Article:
At this meeting, council will discuss how to implement bylaw changes to the budgeting process, following up on reforms introduced at the 80th General Convention that are intended to streamline the process. Resolution A048 eliminated the Joint Standing Committee on Program, Budget, and Finance, instead allowing Executive Council to present its budget proposal directly to General Convention through a standing budget committee. In turn, Ayala Harris told ENS, that should make it easier for Episcopalians from all levels of the church to have meaningful input on the budget.

In his report, Treasurer Kurt Barnes delivered a mix of good news and bad news. Overall, income is as expected, with diocesan assessments in line with commitments and a sharp increase in ENS’ digital sponsorship revenue. However, income from the church’s refugee loan program – which provides small interest-free travel loans to refugees being resettled in the United States – was down because the number of refugee arrivals has not recovered to the levels authorized by the Biden administration, Barnes said. Overall expenses have been slightly below target, and the church’s short-term reserves are slightly above target at $11.4 million.

However, the church’s long-term investments have been affected by the downturn in the stock market. While the portfolio had been posting above-average returns in 2021, it has had a net loss of 20% over the past year, bringing it to $520 million. However, Barnes reminded council that investments like these are designed to weather such downturns and pointed out that the portfolio’s 10-year net return rate is 7.3%.

Over the next few days, council will hold orientation exercises for new members, review the actions taken by General Convention, elect ecumenical representatives, and learn about council’s role in overseeing church finances. Members will hear a presentation from Chief Legal Officer Kent Anker about the fiduciary responsibility of Executive Council – its canonical mandate to manage church finances in the best interest of church members. Council member Diane Pollard from the Diocese of New York will also give a presentation on corporate social responsibility, or how corporations can include ethical considerations in their decision-making. Andrea McKellar of the Diocese of South Carolina, new chair of the Joint Standing Committee on Finance, will give a presentation on the reformed budgeting process.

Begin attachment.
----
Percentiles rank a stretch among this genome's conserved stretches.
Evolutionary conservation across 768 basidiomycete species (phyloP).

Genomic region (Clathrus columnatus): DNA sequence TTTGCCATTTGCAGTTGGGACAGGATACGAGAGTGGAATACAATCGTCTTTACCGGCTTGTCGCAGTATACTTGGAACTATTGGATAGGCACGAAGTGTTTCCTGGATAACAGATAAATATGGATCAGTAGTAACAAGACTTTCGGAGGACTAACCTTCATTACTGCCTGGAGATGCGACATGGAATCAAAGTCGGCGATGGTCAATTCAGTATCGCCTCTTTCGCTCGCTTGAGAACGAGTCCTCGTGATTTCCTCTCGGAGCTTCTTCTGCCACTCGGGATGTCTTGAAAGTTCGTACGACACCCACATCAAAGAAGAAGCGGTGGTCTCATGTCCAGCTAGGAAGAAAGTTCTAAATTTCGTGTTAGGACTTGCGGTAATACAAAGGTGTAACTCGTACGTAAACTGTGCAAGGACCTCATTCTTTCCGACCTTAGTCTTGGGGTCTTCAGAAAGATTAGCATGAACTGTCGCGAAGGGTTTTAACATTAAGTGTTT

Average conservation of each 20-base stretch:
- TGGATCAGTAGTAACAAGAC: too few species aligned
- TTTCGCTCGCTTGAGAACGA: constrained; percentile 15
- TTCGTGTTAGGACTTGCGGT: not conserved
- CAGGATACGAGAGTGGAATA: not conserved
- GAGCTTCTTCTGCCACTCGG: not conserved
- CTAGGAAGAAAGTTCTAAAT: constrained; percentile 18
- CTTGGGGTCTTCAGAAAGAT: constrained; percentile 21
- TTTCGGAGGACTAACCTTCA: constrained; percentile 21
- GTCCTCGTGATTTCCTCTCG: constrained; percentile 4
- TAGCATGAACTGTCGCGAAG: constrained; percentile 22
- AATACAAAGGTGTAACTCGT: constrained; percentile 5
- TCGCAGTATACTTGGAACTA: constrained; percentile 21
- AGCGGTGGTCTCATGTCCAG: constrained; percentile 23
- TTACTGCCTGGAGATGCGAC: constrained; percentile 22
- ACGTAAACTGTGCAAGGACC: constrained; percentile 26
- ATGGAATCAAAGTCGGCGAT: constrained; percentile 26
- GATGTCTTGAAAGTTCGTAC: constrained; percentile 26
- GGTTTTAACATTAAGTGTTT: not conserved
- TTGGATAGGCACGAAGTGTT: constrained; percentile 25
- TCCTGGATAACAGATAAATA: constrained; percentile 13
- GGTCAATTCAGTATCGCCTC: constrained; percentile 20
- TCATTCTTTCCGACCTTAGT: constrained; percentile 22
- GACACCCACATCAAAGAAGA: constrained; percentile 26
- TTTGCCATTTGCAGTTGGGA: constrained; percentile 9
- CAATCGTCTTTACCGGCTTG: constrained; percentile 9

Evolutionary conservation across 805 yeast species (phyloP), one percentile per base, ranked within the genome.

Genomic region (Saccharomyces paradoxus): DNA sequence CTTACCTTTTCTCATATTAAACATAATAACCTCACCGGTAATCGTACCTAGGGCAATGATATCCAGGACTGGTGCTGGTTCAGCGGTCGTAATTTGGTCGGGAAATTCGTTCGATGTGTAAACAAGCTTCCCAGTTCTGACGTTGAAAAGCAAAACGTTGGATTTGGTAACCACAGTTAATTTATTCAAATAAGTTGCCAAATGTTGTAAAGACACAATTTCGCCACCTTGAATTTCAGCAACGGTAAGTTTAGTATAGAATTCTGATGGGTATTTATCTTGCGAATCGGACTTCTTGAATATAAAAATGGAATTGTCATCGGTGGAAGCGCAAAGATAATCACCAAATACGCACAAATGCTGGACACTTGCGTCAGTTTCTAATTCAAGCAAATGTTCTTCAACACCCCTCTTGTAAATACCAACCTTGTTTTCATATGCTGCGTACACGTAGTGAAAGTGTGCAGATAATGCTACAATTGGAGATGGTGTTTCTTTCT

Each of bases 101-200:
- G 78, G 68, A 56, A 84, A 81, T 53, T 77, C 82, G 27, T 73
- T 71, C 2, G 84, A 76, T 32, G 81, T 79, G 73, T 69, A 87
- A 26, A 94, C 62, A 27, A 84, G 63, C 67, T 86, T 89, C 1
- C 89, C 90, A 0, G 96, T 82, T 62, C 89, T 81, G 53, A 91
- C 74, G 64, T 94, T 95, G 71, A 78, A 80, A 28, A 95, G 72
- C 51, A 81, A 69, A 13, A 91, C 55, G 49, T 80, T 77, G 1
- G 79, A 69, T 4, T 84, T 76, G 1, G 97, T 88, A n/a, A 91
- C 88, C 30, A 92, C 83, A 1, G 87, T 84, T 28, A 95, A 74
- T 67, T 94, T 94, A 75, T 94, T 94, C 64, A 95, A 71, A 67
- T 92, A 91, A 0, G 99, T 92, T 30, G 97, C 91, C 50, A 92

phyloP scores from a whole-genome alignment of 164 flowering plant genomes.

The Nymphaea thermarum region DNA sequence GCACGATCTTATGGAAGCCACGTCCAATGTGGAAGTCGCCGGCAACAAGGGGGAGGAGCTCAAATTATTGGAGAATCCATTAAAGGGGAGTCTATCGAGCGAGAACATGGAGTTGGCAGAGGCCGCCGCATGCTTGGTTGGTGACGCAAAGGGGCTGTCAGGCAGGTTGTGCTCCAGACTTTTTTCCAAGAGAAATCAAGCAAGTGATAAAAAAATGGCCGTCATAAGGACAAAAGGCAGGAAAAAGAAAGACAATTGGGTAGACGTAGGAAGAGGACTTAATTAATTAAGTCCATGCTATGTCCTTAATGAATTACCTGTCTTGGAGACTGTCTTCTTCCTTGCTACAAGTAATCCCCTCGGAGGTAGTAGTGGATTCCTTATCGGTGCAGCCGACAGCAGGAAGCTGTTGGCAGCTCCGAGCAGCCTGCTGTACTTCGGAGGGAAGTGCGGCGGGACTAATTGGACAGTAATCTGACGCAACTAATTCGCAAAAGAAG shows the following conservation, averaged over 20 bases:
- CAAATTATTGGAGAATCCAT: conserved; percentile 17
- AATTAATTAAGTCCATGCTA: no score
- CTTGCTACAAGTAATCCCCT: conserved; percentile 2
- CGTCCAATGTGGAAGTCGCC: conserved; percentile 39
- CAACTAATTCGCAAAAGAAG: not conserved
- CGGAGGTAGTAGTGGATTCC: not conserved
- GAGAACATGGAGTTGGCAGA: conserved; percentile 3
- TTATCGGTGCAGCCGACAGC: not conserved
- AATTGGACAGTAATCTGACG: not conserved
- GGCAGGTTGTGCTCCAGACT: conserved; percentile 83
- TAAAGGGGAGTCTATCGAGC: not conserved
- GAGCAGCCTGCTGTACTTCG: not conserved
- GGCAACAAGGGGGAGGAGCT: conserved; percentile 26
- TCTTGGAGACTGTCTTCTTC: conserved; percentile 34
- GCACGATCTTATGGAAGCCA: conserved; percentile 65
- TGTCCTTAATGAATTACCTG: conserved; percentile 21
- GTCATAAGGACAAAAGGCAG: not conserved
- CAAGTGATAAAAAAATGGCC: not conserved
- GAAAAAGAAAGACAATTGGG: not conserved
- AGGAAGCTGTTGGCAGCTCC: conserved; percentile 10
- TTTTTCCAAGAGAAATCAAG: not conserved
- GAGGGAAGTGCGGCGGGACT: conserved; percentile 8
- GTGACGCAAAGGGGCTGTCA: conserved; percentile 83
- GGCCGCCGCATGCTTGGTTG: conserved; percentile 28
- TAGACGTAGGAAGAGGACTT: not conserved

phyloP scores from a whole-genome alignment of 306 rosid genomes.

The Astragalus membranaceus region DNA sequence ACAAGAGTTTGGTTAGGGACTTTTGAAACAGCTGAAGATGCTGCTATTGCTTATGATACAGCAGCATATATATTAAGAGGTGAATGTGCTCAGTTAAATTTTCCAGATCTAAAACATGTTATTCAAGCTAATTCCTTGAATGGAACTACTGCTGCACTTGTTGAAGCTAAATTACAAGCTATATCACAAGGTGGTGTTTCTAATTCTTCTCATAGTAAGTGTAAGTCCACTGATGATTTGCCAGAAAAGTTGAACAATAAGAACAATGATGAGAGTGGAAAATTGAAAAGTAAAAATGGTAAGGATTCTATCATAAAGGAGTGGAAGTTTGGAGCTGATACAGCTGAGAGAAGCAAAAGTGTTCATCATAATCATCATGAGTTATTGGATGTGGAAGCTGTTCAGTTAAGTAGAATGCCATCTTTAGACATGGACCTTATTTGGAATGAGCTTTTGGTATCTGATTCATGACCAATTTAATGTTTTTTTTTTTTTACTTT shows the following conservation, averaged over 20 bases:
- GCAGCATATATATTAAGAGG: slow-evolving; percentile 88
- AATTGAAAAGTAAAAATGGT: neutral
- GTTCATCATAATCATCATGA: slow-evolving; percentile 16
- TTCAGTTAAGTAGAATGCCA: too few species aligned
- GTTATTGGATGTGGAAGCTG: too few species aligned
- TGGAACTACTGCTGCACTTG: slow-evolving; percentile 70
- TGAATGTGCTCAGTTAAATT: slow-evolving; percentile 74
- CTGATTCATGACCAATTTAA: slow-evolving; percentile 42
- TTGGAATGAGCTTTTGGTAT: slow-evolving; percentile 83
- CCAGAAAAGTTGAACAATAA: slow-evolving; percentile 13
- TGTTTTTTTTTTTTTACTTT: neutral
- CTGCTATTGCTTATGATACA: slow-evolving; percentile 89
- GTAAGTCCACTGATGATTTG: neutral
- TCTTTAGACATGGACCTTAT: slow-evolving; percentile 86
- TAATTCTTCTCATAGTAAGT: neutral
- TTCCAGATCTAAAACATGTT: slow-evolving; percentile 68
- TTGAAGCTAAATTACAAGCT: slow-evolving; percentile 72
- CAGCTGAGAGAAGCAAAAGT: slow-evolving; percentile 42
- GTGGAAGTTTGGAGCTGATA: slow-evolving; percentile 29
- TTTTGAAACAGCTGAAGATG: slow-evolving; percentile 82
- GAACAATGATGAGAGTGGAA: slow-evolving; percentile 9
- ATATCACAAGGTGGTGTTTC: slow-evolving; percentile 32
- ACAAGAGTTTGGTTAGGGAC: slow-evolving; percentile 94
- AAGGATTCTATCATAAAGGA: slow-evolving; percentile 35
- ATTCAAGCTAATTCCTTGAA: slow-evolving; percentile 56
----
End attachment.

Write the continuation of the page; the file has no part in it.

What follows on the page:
The influx of new leadership extends to the church’s many interim bodies: the committees, commissions, boards, task forces and agencies established by General Convention or church canons. Ayala Harris is responsible for making about 750 appointments; some are made in conjunction with the presiding bishop or others. Because of different time frames for certain bodies, appointments are being done in batches, and the first batch of about 450 people is complete. Over 1,200 people applied in total, using a survey from the General Convention Office that listed different topics applicants would want to focus on.

Ayala Harris, in her opening remarks, said she also intends to work with the Joint Standing Committee on Mission Within The Episcopal Church to appoint a new subgroup tasked with creating liturgies for survivors of abuse. Innovating and reforming the church “is imperative not just because new generations of young people expect or demand it of us if we want them to be a part of our church,” she said, “but because Jesus calls us to be a church of integrity and Good News for the world.”

– Egan Millard is an assistant editor and reporter for Episcopal News Service. He can be reached at emillard@episcopalchurch.org.